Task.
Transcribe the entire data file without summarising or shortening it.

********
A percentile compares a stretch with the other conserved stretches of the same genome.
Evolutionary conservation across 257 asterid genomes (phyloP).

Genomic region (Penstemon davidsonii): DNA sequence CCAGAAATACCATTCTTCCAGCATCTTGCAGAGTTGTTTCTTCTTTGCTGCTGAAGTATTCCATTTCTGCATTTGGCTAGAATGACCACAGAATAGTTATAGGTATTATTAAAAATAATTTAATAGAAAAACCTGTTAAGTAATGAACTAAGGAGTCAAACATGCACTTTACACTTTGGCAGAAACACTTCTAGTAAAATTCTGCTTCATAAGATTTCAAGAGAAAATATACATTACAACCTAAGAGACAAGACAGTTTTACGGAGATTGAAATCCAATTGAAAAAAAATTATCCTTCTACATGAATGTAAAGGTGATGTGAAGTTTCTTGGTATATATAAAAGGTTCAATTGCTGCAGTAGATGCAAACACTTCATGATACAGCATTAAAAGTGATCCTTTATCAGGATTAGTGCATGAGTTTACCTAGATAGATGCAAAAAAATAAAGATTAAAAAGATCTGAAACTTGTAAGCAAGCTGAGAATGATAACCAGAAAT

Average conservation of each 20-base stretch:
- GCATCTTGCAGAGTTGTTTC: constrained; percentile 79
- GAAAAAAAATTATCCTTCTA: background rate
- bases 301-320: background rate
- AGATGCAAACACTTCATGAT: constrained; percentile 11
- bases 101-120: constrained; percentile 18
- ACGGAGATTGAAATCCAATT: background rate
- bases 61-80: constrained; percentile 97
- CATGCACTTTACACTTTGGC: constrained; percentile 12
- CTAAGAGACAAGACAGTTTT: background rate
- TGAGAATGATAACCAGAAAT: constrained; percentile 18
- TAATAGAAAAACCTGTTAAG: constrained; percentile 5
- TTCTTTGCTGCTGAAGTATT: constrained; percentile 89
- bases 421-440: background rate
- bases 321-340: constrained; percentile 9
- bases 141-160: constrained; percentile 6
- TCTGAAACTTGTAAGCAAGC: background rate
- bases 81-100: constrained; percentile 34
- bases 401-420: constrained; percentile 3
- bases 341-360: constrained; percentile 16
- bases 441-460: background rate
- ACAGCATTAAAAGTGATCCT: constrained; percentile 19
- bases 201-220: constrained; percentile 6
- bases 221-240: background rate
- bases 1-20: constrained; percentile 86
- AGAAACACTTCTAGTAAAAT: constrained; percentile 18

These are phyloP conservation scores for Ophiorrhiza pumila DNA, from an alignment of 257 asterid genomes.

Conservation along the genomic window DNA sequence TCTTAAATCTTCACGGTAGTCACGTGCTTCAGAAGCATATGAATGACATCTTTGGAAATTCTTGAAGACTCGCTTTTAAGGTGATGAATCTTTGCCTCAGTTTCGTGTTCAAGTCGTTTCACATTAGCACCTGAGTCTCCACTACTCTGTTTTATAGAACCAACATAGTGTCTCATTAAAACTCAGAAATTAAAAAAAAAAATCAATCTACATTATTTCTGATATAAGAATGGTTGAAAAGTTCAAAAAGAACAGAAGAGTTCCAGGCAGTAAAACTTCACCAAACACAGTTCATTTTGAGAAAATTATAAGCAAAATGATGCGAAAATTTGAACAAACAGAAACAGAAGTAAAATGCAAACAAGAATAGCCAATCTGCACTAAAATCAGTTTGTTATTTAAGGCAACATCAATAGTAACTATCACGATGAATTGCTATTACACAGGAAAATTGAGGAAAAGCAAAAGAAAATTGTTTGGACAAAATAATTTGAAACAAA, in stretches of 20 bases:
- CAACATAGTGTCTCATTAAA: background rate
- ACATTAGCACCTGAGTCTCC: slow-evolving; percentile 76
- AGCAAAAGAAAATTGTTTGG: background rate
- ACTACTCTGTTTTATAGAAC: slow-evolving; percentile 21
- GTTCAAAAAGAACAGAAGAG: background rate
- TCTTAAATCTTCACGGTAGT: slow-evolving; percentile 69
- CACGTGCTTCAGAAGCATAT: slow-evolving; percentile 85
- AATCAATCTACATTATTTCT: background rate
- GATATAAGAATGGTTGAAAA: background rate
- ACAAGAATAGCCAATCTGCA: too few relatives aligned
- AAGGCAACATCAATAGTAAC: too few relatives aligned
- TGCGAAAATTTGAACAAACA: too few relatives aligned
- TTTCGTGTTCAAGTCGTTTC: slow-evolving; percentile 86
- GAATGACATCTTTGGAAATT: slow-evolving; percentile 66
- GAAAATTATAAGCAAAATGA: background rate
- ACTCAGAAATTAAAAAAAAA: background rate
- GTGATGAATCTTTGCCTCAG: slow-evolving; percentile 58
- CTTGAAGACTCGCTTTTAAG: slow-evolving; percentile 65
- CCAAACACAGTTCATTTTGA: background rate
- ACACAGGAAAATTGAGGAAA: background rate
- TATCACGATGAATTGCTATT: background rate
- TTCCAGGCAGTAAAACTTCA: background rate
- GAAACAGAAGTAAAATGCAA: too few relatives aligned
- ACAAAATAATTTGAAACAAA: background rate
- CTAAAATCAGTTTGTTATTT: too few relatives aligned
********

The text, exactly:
A percentile compares a stretch with the other conserved stretches of the same genome.
Evolutionary conservation across 257 asterid genomes (phyloP).

Genomic region (Penstemon davidsonii): DNA sequence CCAGAAATACCATTCTTCCAGCATCTTGCAGAGTTGTTTCTTCTTTGCTGCTGAAGTATTCCATTTCTGCATTTGGCTAGAATGACCACAGAATAGTTATAGGTATTATTAAAAATAATTTAATAGAAAAACCTGTTAAGTAATGAACTAAGGAGTCAAACATGCACTTTACACTTTGGCAGAAACACTTCTAGTAAAATTCTGCTTCATAAGATTTCAAGAGAAAATATACATTACAACCTAAGAGACAAGACAGTTTTACGGAGATTGAAATCCAATTGAAAAAAAATTATCCTTCTACATGAATGTAAAGGTGATGTGAAGTTTCTTGGTATATATAAAAGGTTCAATTGCTGCAGTAGATGCAAACACTTCATGATACAGCATTAAAAGTGATCCTTTATCAGGATTAGTGCATGAGTTTACCTAGATAGATGCAAAAAAATAAAGATTAAAAAGATCTGAAACTTGTAAGCAAGCTGAGAATGATAACCAGAAAT

Average conservation of each 20-base stretch:
- GCATCTTGCAGAGTTGTTTC: constrained; percentile 79
- GAAAAAAAATTATCCTTCTA: background rate
- bases 301-320: background rate
- AGATGCAAACACTTCATGAT: constrained; percentile 11
- bases 101-120: constrained; percentile 18
- ACGGAGATTGAAATCCAATT: background rate
- bases 61-80: constrained; percentile 97
- CATGCACTTTACACTTTGGC: constrained; percentile 12
- CTAAGAGACAAGACAGTTTT: background rate
- TGAGAATGATAACCAGAAAT: constrained; percentile 18
- TAATAGAAAAACCTGTTAAG: constrained; percentile 5
- TTCTTTGCTGCTGAAGTATT: constrained; percentile 89
- bases 421-440: background rate
- bases 321-340: constrained; percentile 9
- bases 141-160: constrained; percentile 6
- TCTGAAACTTGTAAGCAAGC: background rate
- bases 81-100: constrained; percentile 34
- bases 401-420: constrained; percentile 3
- bases 341-360: constrained; percentile 16
- bases 441-460: background rate
- ACAGCATTAAAAGTGATCCT: constrained; percentile 19
- bases 201-220: constrained; percentile 6
- bases 221-240: background rate
- bases 1-20: constrained; percentile 86
- AGAAACACTTCTAGTAAAAT: constrained; percentile 18

These are phyloP conservation scores for Ophiorrhiza pumila DNA, from an alignment of 257 asterid genomes.

Conservation along the genomic window DNA sequence TCTTAAATCTTCACGGTAGTCACGTGCTTCAGAAGCATATGAATGACATCTTTGGAAATTCTTGAAGACTCGCTTTTAAGGTGATGAATCTTTGCCTCAGTTTCGTGTTCAAGTCGTTTCACATTAGCACCTGAGTCTCCACTACTCTGTTTTATAGAACCAACATAGTGTCTCATTAAAACTCAGAAATTAAAAAAAAAAATCAATCTACATTATTTCTGATATAAGAATGGTTGAAAAGTTCAAAAAGAACAGAAGAGTTCCAGGCAGTAAAACTTCACCAAACACAGTTCATTTTGAGAAAATTATAAGCAAAATGATGCGAAAATTTGAACAAACAGAAACAGAAGTAAAATGCAAACAAGAATAGCCAATCTGCACTAAAATCAGTTTGTTATTTAAGGCAACATCAATAGTAACTATCACGATGAATTGCTATTACACAGGAAAATTGAGGAAAAGCAAAAGAAAATTGTTTGGACAAAATAATTTGAAACAAA, in stretches of 20 bases:
- CAACATAGTGTCTCATTAAA: background rate
- ACATTAGCACCTGAGTCTCC: slow-evolving; percentile 76
- AGCAAAAGAAAATTGTTTGG: background rate
- ACTACTCTGTTTTATAGAAC: slow-evolving; percentile 21
- GTTCAAAAAGAACAGAAGAG: background rate
- TCTTAAATCTTCACGGTAGT: slow-evolving; percentile 69
- CACGTGCTTCAGAAGCATAT: slow-evolving; percentile 85
- AATCAATCTACATTATTTCT: background rate
- GATATAAGAATGGTTGAAAA: background rate
- ACAAGAATAGCCAATCTGCA: too few relatives aligned
- AAGGCAACATCAATAGTAAC: too few relatives aligned
- TGCGAAAATTTGAACAAACA: too few relatives aligned
- TTTCGTGTTCAAGTCGTTTC: slow-evolving; percentile 86
- GAATGACATCTTTGGAAATT: slow-evolving; percentile 66
- GAAAATTATAAGCAAAATGA: background rate
- ACTCAGAAATTAAAAAAAAA: background rate
- GTGATGAATCTTTGCCTCAG: slow-evolving; percentile 58
- CTTGAAGACTCGCTTTTAAG: slow-evolving; percentile 65
- CCAAACACAGTTCATTTTGA: background rate
- ACACAGGAAAATTGAGGAAA: background rate
- TATCACGATGAATTGCTATT: background rate
- TTCCAGGCAGTAAAACTTCA: background rate
- GAAACAGAAGTAAAATGCAA: too few relatives aligned
- ACAAAATAATTTGAAACAAA: background rate
- CTAAAATCAGTTTGTTATTT: too few relatives aligned